Review: Yogi drag queen Lavonia Elberton preaches multi-culti spirituality in “The Church of Lavonia Elberton.”

Lavonia Elberton at her church service. (Photo by
Lavonia Elberton at her church service. (Photo by Aubrey Longley-Cook)

Let’s give a big hallelujah for Lavonia Elberton.

Artist Jared Dawson’s drag persona is a new-age guru in The Church of Lavonia Elberton, bringing spiritual enlightenment to Atlanta in an immersive, uplifting performance artwork. Sponsored by Idea Capital, the performance will take place at Nirvana Yoga at 7:30 p.m. December 13, 19 and 27.

The son of an Independent Fundamental Baptist preacher, Dawson teaches yoga, writes poetry and dabbles in witchcraft. He drew his stage name from two cities he saw on highway exit signs in North Georgia and created the character as a campy Southern witch. Definitely a drama queen, Elberton made her entrance in the first performance (on December 6) plucking an autoharp, a goddess in a vintage, Southern preacher’s wife dress with crinoline, gold glitter beard, swamp sabre at her low back, crocheted apron, and voluptuous blonde wig.

Four candlelit altars representing earth, air, fire and water transform the yoga studio into the church. Each altar has kitschy, kooky elements in place of traditional sacred altarpieces. A pair of mannequin legs in red fishnet stockings, for example, appear to be resting on the “Water” altar.

Mannequin legs (Photo by Aubrey Longley-Cook)
Mannequin legs (Photo by Aubrey Longley-Cook)

The Church of Lavonia Elberton takes elements of a traditional church service — responsive reading, hymns and even the distribution of the weekly newsletter, and rebrands them with a magical flair — and a queer sensibility. Anyone familiar with the aesthetics of Christian religious ritual (Catholic or Protestant) will see the parallels. In her service, Elberton blends old-time Southern religion with all the other forms of spirituality that preachers warn against — witchcraft, yoga, and meditation and pagan rites. The Hymn of the Cycle, which came from the pagan song “We All Come from the Goddess”  is transposed into a new age doxology.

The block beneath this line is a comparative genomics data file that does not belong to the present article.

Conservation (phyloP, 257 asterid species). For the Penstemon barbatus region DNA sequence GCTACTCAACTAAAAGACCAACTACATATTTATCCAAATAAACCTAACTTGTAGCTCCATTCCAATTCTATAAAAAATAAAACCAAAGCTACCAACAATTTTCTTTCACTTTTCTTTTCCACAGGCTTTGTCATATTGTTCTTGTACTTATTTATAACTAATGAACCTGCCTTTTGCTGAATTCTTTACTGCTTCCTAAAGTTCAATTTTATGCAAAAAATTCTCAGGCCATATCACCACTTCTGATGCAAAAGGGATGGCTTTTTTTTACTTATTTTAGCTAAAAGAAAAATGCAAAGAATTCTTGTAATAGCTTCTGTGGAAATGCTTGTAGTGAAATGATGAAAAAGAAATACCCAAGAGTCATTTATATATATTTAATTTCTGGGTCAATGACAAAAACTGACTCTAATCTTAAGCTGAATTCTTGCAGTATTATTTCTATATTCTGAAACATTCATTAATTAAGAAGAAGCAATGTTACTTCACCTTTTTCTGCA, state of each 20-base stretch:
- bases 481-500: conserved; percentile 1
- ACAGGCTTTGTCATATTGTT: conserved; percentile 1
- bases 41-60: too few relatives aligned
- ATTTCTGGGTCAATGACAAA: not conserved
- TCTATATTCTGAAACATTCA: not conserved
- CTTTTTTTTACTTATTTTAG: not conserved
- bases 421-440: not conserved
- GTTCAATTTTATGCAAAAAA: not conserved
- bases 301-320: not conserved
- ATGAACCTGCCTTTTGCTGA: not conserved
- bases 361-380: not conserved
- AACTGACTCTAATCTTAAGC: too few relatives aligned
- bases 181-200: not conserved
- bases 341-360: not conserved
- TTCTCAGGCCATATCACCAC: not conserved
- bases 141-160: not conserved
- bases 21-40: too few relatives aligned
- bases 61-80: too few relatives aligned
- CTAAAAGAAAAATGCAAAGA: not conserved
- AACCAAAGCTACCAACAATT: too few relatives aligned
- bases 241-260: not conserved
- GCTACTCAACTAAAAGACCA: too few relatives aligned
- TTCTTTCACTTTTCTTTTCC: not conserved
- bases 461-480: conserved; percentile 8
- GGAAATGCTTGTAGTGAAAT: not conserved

The most striking part of the performance was the original poetry. Elberton uses the divine diction of the Bible (particularly the Old Testament) to create the rhythm of her language, but blends it with Eastern-style philosophy. The reading for the Southern altar of fire was particularly memorable: “This is the arc the knife will travel as it explores the curve of your neck … Blaze and smolder, both you must — but do not tarry long in these lands.”

The yoga portion of the program is meant to be accessible to all participants, and Elberton assisted anyone who needed help finding a comfortable pose. Her visualizations were delightful meditation aides; first participants imagined a circle of fire, then turned it into a sphere of light and we placed all of our bodies into this expanse of energy.

The service ended with participants in a circle, holding hands and breathing in unison, which engendered the kind of communal experience church services are supposed to be. The final performance will culminate in a baptism — a light sprinkling, not a full immersion — which promises to be a deeply queer spiritual experience: Lavonia Elberton brings out the goddess in everyone, and shows how our perception of spirituality and self can transcend normative societal standards.

There’s a lot in this piece that might scare off viewers, but anyone with an open mind will enjoy it. Elberton is not trying to convert anyone to some occult practice; rather, she points out the ways many different forms of spirituality overlap. Rather, she shows the connections between Eastern and Western traditions, and adds a dash of Southern, drag-inspired attitude.


Wear comfortable clothes and bring a yoga mat if you have one.

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